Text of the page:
Imagine you peeking at a neighbour when he’s making love to his wife. And at the same time, you videotape the process. And then you offer your other neighbour to buy the video or you upload it to YouTube. That’s about what parsing looks like.

But you are peeking at the data on the site. And in the case with social networks, over personal data and “intimate contact” of the network with users.

If services, sites, social networks or programs want to share data, they create an API and open access to it. This is an interface where programs can interact with each other. For example, airline ticket aggregators collect data from sites that sell these tickets. By mutual agreement and benefit.

Social networks also open up some data under their terms of use. But it is also often forbidden to collect data for any purpose, whether for personal use or to analyze and publish the results. These services are used to analyze accounts on Instagram.

The most ardent parser struggle is LinkedIn. It sued the anonymous parsers, accusing them of fraud, abuse, violation of the criminal code, copyright law, trespassing, and even theft.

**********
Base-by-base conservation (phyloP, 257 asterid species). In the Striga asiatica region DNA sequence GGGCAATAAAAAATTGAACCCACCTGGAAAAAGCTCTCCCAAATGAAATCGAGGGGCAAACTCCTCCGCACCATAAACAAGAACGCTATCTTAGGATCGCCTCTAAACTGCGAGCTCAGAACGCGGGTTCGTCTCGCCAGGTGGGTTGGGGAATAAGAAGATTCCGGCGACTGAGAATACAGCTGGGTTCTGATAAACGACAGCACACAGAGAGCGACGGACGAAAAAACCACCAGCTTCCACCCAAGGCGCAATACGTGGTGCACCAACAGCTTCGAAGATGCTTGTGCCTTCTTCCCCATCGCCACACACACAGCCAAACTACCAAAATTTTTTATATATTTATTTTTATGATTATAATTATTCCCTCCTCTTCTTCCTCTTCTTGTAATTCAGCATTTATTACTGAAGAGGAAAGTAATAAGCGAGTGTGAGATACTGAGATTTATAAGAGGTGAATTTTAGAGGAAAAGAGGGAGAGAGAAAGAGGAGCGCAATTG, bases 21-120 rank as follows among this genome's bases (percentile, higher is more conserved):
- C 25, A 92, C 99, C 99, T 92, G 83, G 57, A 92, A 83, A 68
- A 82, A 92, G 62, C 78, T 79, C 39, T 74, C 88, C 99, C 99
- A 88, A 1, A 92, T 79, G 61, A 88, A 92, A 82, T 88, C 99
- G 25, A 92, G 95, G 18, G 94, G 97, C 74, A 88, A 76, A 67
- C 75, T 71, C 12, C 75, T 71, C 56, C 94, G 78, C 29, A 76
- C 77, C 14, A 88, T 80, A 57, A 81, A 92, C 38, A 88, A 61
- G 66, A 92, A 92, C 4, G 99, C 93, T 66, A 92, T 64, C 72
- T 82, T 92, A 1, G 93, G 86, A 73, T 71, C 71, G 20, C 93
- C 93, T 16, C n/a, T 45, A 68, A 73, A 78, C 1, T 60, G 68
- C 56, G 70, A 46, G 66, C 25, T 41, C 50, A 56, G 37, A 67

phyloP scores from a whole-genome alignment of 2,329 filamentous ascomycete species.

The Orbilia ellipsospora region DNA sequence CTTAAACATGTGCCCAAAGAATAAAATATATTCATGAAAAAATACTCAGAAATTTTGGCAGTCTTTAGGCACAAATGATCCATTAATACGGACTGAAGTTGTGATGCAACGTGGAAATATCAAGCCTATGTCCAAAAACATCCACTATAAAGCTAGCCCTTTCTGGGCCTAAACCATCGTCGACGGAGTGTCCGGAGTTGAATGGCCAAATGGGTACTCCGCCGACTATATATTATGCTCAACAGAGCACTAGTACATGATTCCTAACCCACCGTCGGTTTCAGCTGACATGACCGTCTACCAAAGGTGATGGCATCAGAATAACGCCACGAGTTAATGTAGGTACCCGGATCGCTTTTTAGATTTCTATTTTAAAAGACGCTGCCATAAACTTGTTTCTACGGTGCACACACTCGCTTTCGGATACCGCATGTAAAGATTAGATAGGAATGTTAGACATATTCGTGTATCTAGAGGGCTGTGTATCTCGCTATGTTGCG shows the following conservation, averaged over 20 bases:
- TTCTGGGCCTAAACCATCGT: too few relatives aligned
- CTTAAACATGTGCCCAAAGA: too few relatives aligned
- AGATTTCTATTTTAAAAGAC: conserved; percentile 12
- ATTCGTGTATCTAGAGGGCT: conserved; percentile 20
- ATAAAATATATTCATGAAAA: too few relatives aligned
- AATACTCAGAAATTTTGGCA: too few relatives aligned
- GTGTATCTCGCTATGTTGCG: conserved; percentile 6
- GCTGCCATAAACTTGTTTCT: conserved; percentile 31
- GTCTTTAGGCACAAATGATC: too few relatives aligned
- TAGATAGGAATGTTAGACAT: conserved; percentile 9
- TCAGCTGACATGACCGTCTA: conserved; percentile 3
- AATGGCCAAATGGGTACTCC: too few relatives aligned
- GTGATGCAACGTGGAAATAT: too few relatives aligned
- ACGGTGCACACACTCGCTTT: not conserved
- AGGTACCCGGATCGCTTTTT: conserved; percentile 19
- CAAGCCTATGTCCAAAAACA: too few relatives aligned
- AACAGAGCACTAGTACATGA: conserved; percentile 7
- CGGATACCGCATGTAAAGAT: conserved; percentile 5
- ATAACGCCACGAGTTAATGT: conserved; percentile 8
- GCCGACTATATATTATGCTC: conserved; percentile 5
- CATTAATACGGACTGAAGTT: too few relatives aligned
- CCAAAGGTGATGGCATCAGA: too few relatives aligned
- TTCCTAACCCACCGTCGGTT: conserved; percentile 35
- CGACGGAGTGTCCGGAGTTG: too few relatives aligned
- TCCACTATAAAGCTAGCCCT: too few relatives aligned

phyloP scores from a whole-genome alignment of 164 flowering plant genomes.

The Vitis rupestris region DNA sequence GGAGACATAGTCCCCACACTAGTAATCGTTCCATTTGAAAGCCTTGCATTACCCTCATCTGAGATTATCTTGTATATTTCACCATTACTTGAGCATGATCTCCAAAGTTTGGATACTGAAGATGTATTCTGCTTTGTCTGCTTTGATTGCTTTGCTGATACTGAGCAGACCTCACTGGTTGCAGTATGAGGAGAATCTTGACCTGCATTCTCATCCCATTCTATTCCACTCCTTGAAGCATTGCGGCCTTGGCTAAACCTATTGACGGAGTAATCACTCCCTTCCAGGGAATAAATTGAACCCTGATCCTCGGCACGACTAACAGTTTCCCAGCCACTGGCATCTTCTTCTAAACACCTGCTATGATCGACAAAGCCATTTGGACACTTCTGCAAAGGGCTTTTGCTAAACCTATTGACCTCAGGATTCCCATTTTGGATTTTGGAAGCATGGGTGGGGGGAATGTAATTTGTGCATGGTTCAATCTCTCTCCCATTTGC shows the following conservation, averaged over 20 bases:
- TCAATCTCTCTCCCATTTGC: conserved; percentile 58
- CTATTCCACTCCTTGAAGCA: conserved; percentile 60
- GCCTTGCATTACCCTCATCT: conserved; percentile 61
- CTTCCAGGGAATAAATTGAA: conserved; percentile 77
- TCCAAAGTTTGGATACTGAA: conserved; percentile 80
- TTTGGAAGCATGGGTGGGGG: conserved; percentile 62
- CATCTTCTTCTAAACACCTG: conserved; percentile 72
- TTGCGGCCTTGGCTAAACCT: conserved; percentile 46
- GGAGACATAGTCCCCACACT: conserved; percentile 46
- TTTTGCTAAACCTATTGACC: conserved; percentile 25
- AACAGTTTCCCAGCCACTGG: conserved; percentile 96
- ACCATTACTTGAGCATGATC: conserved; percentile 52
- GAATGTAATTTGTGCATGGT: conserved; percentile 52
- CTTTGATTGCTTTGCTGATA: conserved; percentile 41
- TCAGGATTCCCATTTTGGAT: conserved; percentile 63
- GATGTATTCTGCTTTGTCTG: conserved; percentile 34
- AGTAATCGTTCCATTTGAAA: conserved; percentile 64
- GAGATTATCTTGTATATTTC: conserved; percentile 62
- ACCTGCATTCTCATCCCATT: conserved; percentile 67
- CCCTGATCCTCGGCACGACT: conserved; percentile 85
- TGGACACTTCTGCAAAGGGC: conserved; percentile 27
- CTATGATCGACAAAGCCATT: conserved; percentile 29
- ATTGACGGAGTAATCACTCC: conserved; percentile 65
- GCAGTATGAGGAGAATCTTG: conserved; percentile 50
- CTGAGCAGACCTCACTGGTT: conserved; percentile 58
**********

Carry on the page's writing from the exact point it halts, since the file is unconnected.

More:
The parsers have indirect victims, apart from the platforms itself. For example, bloggers or accounts whose subscribers you want to parry.

The network spends money to attract users, to maintain capacity, to pay employees. A blogger spends money on converting users to subscribers. When you “steal” subscriber database, it is not just a set of data, it is money stolen spent for every person in that database.

Parsing violates copyright and related rights. You can’t collect data that is a trade secret. You can’t use the data collected to limit competition. You must not interfere with the work of the site and increase the critical load on it. You must not extract personal information or violate the terms of use of the site.

What then can I do? To collect data from your own website for further use, under an agreement about personal data.

For example, when you want to filter out your audience, upload only those who recently got married, celebrates their birthday this month, published posts with keywords … and used for retargeting. But there’s a Facebook pixel for that.

How do you check if the site allows parsing?

Enter url/robots.txt in your browser line. You will see a file with the permissions and bans for scanning and indexing the site automatically. You can collect data from the site if you get written permission from the site owners.

To some extent, monitoring the media and social networks for mentioning your name or brand name is also parsed. But it is best to collect such data through monitoring services, that have received all necessary permissions from the resources where the information was published.

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